Close to 5,000 pigs a week are backing up on units in the Republic of Ireland (ROI) as farmers face major problems getting animals killed at the Karro processing plant in Cookstown, Co Tyrone.

A shortage of labour at the Northern Ireland slaughter plant has seriously curtailed throughput at the facility, with southern pig farmers struggling to get animals killed as a consequence.

Karro appears to be prioritising Northern Irish pig supplies since these qualify as Red Tractor product for the lucrative UK supermarket business.

Around 8,000 pigs from ROI farms are slaughtered each week in Northern Ireland slaughter plants, with the majority of these processed by Karro.

However, the number going north has fallen to around 3,000 pigs per week over the last month, due primarily to the difficulties at Karro.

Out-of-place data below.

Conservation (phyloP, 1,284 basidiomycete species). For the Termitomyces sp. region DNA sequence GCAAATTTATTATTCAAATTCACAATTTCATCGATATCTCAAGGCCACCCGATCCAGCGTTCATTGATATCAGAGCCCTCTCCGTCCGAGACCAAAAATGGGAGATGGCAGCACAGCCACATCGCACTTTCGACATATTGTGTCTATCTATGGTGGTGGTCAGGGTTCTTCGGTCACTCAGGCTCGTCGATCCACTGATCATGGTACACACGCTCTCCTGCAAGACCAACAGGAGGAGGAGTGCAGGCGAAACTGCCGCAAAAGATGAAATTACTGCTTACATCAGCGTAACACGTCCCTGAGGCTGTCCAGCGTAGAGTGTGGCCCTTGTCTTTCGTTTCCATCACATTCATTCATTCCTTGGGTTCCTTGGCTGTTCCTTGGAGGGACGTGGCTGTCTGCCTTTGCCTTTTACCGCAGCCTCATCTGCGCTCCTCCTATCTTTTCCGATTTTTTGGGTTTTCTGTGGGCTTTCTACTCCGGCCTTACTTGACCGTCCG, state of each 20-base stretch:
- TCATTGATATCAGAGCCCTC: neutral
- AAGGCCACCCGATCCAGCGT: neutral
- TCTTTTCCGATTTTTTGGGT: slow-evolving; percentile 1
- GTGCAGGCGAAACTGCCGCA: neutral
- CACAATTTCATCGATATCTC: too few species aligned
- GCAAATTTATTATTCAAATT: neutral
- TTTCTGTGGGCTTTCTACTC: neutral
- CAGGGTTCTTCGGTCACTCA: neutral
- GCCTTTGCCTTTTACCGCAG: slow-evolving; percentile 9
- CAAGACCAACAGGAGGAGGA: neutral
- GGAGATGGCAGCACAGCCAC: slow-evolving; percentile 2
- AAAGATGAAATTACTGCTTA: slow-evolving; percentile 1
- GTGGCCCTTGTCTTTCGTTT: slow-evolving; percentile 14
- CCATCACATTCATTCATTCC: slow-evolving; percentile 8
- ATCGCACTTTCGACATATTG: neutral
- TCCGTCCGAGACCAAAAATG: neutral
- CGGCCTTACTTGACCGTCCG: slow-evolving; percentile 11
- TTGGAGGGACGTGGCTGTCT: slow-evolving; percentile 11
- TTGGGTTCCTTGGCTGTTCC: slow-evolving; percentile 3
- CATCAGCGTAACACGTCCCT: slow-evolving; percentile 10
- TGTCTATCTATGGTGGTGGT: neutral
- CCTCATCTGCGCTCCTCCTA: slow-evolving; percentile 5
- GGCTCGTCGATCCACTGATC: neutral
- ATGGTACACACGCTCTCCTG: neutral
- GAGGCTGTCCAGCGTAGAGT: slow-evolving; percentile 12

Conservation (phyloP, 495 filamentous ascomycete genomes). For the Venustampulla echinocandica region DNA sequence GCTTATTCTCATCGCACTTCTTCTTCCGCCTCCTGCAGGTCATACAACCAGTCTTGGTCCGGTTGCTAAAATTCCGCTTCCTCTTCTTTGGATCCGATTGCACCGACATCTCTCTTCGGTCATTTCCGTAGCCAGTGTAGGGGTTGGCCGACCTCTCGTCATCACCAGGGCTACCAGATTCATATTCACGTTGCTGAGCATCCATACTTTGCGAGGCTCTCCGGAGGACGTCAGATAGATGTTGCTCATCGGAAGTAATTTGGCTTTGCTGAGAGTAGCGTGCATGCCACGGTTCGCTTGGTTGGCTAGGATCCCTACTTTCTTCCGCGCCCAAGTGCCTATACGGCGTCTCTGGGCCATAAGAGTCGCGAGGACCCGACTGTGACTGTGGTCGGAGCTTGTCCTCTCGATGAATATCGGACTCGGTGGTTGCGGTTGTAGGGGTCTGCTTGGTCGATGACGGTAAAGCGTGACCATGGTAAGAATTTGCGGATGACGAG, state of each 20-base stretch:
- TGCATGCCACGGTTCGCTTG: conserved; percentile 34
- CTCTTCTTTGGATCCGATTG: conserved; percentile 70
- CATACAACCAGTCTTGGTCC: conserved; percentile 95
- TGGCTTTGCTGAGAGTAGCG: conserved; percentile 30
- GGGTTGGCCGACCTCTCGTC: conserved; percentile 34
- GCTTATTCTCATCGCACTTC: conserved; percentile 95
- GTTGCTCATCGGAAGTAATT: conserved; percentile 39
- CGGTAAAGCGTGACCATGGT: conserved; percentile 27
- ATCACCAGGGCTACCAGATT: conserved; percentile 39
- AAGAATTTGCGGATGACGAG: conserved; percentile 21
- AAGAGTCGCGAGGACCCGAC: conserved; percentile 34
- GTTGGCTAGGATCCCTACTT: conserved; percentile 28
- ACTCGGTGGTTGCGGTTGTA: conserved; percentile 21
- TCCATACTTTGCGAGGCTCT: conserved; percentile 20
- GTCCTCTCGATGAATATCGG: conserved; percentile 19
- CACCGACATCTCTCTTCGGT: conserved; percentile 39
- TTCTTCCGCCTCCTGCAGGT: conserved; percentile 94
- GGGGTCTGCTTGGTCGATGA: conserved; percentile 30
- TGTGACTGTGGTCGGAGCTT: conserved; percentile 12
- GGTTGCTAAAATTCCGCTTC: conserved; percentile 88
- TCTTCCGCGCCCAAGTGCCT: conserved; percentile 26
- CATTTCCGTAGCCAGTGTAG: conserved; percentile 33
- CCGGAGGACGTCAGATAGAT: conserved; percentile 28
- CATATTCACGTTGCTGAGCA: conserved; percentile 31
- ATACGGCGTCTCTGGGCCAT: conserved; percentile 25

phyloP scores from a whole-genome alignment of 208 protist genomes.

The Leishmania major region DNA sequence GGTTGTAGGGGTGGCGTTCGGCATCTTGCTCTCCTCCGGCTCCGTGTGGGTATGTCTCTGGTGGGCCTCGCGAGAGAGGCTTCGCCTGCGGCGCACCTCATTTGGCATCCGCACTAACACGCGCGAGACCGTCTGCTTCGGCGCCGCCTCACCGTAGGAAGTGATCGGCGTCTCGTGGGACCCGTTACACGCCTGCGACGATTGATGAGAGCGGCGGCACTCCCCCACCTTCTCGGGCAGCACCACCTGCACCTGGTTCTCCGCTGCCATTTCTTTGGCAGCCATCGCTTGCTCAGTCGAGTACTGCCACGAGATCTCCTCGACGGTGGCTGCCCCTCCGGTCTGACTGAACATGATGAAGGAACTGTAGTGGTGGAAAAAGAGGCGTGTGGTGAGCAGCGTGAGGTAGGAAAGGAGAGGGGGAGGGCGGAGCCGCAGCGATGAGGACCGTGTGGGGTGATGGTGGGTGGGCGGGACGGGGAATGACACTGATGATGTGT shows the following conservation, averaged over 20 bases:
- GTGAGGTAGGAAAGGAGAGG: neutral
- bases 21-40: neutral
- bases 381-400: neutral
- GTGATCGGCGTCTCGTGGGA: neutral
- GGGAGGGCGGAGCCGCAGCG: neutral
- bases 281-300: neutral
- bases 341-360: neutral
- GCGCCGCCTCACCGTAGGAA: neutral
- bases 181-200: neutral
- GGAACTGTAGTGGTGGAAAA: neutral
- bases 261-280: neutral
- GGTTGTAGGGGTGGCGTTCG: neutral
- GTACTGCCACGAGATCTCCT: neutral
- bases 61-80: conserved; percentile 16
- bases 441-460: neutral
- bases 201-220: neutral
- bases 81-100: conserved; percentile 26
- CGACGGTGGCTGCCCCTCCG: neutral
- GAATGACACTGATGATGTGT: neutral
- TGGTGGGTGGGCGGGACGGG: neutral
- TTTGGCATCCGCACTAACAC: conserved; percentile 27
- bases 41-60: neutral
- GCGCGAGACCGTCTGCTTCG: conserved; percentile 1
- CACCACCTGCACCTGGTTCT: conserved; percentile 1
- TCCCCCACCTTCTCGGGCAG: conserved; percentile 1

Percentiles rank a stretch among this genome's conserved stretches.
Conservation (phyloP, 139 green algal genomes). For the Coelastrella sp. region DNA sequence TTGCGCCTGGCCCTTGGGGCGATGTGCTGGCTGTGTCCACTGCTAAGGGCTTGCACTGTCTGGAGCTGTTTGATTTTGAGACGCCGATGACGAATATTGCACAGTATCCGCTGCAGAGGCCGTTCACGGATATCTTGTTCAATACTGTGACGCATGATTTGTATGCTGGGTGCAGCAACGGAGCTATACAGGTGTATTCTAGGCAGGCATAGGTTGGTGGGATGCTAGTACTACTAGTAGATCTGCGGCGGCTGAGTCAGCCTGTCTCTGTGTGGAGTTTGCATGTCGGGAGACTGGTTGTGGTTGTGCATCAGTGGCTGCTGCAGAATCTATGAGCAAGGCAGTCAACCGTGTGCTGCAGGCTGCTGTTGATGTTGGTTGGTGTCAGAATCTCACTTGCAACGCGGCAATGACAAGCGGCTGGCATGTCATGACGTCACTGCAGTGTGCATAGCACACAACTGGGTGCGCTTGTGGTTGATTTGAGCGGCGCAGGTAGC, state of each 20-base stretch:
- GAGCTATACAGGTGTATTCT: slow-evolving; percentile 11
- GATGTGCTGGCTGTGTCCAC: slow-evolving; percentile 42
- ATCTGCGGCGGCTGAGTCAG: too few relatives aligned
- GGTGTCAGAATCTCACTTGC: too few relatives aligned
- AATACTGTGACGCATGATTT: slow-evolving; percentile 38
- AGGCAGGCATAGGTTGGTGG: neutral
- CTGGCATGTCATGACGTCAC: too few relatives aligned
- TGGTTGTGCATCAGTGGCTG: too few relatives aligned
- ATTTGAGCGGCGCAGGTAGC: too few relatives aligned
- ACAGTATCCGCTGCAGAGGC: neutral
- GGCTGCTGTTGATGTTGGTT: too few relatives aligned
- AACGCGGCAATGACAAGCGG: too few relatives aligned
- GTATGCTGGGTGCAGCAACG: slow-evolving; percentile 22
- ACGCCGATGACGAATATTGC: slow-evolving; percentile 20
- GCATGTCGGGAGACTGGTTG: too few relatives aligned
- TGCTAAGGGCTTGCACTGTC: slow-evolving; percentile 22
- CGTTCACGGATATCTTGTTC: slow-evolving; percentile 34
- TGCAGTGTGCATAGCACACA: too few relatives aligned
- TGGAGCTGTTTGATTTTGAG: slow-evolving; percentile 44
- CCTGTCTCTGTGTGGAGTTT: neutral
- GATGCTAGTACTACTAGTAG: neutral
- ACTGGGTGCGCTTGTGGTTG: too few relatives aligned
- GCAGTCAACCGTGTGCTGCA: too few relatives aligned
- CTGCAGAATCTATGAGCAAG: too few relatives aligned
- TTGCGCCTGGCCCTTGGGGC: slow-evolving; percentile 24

Limited pig slaughter capacity in the south has exacerbated the problem; with processors unable to kill sufficient numbers of the pigs that traditionally go north to alleviate the worsening situation at farm level.

The IFA said that ROI pig farmers are facing losses of around €500,000 per week as a result of the current difficulties.

Roy Gallie, IFA pigs chair, said thousands of pigs had gone overweight because farmers have been unable to get them killed.

As these pigs move above 130kg deadweight, they go from a fat pig price of €1.54/kg to a sow price of €0.65/kg.

“Farmers are now getting at least 90c/kg less for their animals. When you factor in feed costs, farmers are losing at least €100 per pig,” Gallie said. “This level of loss is not sustainable for any business.”

The IFA met with Karro on Tuesday and is hoping to resolve the issues.

It is understood that the problems at Karro centre on a shortage of butchers to process the pig carcases following slaughter.

The Irish Farmers Journal contacted Karro on the matter, but the company indicated that it was not in a position to make a statement.